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Belarusian Captures World Championship w800 Meter Crown

In a wide-open women's 800 meter battle, Belarus's Marina Arzamasova ran her own picture-perfect race and triggered a well-timed kick to capture the World Championship women's 800m title in 1:58.03.

American women – expected to do well in the 800m three-round war of attrition – fared poorly. In the opening round: Alysia Montano fell; Brenda Martinez – the ’13 bronze medalist – got hung-up in late-race traffic and was fortunate to snag the final automatic qualifier in her heat; and Molly Beckwith-Ludlow – replacing the highly-touted Ajee Wilson who couldn’t compete due to a tibia stress reaction – struggled to grab a "little q" to advance on time.

Race intensity increased dramatically in the semi-final. How tough was it? 9 of the 17 semi-finalists who ran sub-2:00 failed to advance. In the last semi, England’s Lynsey Sharp led the field through the first 400 on her way to a 1:59.33 clocking – and finished last. Neither American advanced to the final, nor did Netherland star Sifan Hassan.

With no clear stand-outs emerging from the second round of racing and with speculation rampant about how much the 8 finalists had left after the grueling semi-finals, most found predicting three medalists to be a fool's errand. As the championship race began, defending champion Eunice Sum – who struggled to make the final – led early and paced the field through the first 400 meters in 59.10. After repelling a backstretch threat, Sum hit the 600 meter mark in 1:29.00, just before Arzamasova pushed past the Kenyan to take the lead around the curve.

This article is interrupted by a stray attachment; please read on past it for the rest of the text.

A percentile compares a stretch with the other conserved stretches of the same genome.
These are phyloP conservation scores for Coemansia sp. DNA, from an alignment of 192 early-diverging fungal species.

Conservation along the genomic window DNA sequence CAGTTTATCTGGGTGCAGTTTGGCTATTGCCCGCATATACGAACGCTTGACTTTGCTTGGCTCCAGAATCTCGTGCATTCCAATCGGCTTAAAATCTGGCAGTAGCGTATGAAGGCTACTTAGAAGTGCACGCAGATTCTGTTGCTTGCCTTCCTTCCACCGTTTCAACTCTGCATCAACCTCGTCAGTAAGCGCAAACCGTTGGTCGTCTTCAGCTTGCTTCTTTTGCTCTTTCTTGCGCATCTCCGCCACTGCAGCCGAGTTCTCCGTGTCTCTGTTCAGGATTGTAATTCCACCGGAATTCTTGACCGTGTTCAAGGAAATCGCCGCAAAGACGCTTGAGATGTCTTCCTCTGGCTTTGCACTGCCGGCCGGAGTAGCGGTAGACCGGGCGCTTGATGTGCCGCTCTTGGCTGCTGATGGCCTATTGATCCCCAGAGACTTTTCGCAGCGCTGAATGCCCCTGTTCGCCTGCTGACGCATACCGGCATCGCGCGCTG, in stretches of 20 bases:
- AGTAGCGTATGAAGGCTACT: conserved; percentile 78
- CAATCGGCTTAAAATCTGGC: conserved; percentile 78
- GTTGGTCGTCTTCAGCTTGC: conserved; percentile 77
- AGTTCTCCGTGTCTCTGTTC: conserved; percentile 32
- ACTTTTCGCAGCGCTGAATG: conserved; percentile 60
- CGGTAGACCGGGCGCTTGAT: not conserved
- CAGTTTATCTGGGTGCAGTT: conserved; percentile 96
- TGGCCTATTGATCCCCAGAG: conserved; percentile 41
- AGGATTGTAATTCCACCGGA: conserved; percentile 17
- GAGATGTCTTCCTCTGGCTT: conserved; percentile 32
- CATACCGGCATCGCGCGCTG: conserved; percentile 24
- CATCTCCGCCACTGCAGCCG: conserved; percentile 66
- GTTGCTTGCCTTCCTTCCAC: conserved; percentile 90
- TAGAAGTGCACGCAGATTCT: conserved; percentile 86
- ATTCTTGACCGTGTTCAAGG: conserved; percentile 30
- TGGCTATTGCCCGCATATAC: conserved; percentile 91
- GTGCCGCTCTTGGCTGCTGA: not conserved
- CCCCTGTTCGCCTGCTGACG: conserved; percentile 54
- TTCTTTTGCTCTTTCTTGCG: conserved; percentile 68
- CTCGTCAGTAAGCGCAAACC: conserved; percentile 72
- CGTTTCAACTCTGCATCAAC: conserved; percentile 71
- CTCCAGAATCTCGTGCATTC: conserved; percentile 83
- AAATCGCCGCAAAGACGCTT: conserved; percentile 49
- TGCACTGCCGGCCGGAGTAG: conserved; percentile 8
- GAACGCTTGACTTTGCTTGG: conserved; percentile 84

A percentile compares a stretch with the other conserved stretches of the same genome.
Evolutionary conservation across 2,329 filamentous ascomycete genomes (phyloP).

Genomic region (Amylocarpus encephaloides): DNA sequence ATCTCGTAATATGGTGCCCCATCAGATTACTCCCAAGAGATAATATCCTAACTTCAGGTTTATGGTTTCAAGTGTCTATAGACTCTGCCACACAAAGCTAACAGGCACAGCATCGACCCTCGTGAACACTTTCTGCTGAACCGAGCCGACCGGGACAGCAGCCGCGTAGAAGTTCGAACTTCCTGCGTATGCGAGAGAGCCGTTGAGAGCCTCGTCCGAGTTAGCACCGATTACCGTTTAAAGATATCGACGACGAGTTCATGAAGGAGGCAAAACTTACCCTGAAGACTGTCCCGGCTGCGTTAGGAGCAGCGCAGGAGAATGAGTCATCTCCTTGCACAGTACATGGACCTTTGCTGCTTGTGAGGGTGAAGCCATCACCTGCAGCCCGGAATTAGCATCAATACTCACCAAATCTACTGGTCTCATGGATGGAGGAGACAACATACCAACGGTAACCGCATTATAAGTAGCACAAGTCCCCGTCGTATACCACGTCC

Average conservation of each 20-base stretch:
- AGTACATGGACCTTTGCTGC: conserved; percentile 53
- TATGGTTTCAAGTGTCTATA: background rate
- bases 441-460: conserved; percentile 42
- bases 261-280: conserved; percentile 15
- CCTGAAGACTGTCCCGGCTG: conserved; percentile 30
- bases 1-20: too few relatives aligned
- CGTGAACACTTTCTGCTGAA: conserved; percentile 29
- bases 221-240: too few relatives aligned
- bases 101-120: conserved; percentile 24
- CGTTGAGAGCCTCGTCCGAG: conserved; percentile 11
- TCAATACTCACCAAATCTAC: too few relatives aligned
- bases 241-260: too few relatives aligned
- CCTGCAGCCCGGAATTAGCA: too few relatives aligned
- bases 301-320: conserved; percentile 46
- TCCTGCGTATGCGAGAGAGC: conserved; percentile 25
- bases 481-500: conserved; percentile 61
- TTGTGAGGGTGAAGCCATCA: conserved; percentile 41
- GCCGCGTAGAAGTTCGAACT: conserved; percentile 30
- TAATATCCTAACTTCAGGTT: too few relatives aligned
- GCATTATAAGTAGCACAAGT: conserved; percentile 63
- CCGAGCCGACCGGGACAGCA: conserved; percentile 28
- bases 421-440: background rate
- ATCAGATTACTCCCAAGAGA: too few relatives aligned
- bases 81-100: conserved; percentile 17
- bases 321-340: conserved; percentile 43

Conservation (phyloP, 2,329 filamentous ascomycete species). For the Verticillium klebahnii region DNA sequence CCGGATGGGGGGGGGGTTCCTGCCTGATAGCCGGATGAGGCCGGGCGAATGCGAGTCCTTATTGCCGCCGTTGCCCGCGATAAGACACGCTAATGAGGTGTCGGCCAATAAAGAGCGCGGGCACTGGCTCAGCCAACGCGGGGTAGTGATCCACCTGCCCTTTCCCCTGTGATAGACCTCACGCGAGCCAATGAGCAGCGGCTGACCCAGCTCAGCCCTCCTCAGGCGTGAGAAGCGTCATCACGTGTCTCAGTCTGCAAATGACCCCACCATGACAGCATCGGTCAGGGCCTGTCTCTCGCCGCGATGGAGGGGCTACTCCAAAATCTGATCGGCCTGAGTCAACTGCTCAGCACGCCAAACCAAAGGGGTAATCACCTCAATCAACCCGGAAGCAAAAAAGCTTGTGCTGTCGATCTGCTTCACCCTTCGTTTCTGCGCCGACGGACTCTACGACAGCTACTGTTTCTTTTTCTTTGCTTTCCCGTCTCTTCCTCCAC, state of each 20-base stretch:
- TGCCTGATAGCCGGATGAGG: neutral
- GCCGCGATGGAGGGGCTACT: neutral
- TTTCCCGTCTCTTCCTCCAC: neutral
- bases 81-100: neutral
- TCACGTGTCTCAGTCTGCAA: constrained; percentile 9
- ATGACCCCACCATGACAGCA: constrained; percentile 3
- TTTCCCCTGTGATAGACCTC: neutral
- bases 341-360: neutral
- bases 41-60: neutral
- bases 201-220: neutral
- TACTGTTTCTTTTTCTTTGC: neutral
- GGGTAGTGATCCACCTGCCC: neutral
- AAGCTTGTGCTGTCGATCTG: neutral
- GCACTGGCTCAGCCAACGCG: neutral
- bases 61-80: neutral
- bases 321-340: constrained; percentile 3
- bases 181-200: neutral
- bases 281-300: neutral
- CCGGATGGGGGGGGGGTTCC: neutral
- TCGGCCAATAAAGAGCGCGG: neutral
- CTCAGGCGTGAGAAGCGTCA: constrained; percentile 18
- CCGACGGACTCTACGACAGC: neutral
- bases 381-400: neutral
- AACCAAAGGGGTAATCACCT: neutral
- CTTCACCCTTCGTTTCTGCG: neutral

Entering the last 100m, Arzamasova was driving hard just as Melissa Bishop – the young Canadian and recently-crowned Pan American Games 800m champion – began a spirited run for the line. Her homestretch charge powered her to the finish in 1:58.12 – allowing her to catch Sum [1:58.18], but not the 27-year old Belarusian who stopped the clock at 1:58.03 to capture the 800m crown. All eight finalists broke two minutes.

Afterwards, Sum spoke frankly about her unwanted role as the reluctant pacesetter. "I normally do so,” replied the defending champion when asked about her leading. “But in the last year I found I wasn't really good enough to lead the length [of the race.]” A jubilant Bishop was thrilled with her performance. “There's an eternity there to bang it out with these girls at the world championships. It's about staying calm and relaxed and doing what I know I can do. You live and you learn and now I have the silver medal around my neck." Arzamasova – the effusive victor – was happy to explain how she won. "The first 400 meters was really slow and I knew we had to make a faster finish. There wasn't anyone who tried. I just run and wasn't thinking about anything.” Added the new champion: “I have a lot of power and a lot of speed.". None of the other finalists would likely disagree.

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Dave Hunter

Dave HunterDave Hunter is a track & field journalist, announcer, and broadcaster.  Dave reports on the premier track & field gatherings around the globe, frequently serves as an arena or stadium announcer for championship events, and has undertaken foreign and domestic broadcast assignments in the sport.

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